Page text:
How Saul is made king is also an interesting story.  Because God is doing things his way, and not the peoples’ way, it ends up happening in stages.  Saul is first anointed prince (under God’s kingship) by Samuel in 10:1 essentially in private.  The public declaration comes later in 10:24, though not everyone accepts God’s choice of king yet.  Finally, in 11:15, after some military victories, Israel unanimously accepts Saul’s kingship, and the kingdom is renewed.  There are two important things to note here in these final verses of the chapter:  Peace Offerings were offered, indicating reconciliation with those who previously opposed him as king.  Also, Saul was made “king before the Lord,” indicating that the old theocracy wasn’t abandoned after all!  God gave his people a king, but he gave them his kind of a king, not just a king “like all the other nations.”

This is a pattern of God’s work that shows up a couple different times in the biblical history: Samuel, the last Judge after an increasingly dark and quiet period, prepares the way for the new kingship of David, just as John the Baptist, the last Prophet after an increasingly dark and quiet period, prepares the way for the new kingship of Jesus.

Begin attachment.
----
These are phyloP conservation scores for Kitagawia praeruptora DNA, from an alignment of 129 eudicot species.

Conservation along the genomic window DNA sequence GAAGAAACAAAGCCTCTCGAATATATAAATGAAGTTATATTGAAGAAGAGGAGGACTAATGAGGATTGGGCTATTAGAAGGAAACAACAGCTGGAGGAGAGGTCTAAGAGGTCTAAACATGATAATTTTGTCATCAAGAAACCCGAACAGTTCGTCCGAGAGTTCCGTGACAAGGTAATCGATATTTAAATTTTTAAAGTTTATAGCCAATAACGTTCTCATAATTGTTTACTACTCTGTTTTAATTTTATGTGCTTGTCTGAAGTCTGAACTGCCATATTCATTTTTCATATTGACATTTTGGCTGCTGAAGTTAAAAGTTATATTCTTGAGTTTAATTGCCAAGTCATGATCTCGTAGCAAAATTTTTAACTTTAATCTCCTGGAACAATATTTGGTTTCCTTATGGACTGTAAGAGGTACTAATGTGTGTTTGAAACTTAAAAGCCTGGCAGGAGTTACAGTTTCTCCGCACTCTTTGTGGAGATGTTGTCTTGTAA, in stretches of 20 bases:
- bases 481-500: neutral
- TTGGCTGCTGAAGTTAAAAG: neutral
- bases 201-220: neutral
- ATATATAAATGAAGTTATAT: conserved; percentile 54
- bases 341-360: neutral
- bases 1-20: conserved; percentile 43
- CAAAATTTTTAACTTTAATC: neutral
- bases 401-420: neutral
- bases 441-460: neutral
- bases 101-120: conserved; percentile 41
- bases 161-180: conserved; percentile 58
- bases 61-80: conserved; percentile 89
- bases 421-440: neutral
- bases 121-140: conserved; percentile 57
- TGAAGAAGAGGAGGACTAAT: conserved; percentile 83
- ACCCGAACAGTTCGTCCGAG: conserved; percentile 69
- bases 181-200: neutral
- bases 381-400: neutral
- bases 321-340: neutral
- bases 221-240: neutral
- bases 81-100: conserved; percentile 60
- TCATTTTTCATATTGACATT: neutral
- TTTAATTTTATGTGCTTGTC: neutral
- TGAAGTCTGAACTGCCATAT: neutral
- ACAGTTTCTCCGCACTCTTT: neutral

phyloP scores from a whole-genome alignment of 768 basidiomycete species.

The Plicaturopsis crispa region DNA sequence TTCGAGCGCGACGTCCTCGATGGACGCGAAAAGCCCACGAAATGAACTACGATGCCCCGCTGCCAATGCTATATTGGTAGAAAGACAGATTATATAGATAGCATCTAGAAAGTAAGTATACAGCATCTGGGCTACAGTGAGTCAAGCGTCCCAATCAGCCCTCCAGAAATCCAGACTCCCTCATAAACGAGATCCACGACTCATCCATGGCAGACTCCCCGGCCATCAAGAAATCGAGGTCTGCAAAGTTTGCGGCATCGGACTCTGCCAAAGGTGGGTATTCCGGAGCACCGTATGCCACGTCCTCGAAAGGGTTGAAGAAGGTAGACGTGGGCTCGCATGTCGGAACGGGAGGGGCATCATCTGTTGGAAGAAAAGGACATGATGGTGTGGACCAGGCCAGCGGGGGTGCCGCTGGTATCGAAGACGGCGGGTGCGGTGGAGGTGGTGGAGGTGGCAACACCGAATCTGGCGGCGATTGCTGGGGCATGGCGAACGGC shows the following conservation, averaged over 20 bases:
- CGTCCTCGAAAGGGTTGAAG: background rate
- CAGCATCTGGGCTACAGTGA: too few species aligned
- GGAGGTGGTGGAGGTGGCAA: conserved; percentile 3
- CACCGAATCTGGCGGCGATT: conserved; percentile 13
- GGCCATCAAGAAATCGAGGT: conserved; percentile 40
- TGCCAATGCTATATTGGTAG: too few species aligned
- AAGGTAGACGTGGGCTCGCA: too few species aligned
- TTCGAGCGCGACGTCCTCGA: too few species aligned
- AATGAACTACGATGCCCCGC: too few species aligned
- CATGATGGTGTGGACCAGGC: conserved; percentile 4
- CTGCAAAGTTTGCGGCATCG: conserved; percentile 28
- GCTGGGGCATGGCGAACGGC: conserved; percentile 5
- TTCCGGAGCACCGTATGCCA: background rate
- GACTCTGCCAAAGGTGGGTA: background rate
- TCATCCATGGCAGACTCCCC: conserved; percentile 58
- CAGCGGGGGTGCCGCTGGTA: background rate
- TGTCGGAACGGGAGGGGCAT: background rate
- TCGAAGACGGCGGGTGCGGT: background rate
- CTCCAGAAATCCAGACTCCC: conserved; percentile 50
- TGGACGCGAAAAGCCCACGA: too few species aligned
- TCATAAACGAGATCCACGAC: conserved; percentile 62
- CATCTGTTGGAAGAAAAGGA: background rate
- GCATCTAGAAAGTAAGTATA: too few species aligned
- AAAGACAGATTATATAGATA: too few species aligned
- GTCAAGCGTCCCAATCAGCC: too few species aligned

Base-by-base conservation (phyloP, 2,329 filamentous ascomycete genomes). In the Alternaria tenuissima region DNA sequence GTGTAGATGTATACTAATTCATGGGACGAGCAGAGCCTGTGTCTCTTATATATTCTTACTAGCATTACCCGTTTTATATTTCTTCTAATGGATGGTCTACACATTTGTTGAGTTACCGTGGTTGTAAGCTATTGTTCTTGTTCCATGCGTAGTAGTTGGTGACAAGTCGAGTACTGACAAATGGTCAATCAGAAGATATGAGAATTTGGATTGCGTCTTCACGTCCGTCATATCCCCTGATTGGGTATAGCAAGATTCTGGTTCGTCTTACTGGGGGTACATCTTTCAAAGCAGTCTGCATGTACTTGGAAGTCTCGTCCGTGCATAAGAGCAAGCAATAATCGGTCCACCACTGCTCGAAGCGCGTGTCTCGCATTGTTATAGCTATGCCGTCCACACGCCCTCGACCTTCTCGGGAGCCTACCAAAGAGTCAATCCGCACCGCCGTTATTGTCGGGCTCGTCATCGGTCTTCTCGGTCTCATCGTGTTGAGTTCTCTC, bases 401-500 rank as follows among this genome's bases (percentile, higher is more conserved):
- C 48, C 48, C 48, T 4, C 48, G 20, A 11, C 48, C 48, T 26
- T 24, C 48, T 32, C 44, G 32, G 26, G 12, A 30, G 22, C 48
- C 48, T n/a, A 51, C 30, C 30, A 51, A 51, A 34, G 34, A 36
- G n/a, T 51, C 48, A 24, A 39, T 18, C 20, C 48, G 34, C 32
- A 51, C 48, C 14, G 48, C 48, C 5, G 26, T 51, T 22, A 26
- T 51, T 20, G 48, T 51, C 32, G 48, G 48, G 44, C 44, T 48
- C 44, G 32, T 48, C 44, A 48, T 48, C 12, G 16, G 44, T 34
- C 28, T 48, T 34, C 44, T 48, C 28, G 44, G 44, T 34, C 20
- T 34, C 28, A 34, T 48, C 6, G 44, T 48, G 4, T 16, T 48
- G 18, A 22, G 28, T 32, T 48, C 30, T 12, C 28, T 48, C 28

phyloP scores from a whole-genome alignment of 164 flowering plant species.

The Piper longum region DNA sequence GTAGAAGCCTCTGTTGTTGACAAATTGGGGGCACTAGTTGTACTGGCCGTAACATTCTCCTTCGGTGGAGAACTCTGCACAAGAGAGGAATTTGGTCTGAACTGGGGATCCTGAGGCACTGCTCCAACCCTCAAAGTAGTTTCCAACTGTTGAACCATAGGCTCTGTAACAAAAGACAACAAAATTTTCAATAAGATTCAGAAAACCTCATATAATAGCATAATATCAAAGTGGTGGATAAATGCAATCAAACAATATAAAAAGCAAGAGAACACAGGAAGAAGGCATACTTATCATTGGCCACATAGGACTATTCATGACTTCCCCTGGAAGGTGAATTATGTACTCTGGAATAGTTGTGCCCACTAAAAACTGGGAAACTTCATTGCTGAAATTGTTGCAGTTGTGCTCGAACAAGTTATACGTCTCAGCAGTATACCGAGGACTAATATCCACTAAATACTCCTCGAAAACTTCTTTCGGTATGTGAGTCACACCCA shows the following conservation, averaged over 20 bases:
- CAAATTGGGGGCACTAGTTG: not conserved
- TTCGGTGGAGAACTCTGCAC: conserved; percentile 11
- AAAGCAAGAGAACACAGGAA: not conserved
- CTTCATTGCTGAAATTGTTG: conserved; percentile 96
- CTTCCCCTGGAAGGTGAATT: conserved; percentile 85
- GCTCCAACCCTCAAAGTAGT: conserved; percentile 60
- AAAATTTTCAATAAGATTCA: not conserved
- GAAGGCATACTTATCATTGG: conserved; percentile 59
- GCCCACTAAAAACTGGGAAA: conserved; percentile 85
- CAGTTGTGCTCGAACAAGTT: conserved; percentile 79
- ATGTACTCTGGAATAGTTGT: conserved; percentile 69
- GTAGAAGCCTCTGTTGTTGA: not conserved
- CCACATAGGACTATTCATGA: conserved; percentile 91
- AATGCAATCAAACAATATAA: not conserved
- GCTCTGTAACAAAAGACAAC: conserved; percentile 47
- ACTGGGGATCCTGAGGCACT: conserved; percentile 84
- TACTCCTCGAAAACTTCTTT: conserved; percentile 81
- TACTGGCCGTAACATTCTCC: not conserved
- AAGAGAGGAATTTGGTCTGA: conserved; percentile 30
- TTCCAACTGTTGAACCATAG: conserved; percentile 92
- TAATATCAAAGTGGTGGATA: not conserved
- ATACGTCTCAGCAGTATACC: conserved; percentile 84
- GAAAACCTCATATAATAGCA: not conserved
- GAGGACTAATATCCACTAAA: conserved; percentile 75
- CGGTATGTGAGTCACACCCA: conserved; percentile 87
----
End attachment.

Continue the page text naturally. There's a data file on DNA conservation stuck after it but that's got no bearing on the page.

This is also a pattern that we can see God following in our own times.  The story of the present Anglican Realignment movement in which we found ourselves today is very much one of God raising up new leaders in new ways that seem to threatened the established order, yet at the same time honor the historic body of the Church.  For example, Bishop Bill was consecrated a bishop mainly by African bishops, rather than the leading bishops here in the States.  It’s not the traditional way of doing things, and it made for some confusing and messy situations in terms of ecclesiastical jurisdiction and all that legal stuff, but at the end of the day, God was making the best of a bad situation – He worked through our mess to move his people into a new situation where hopefully we can do something better.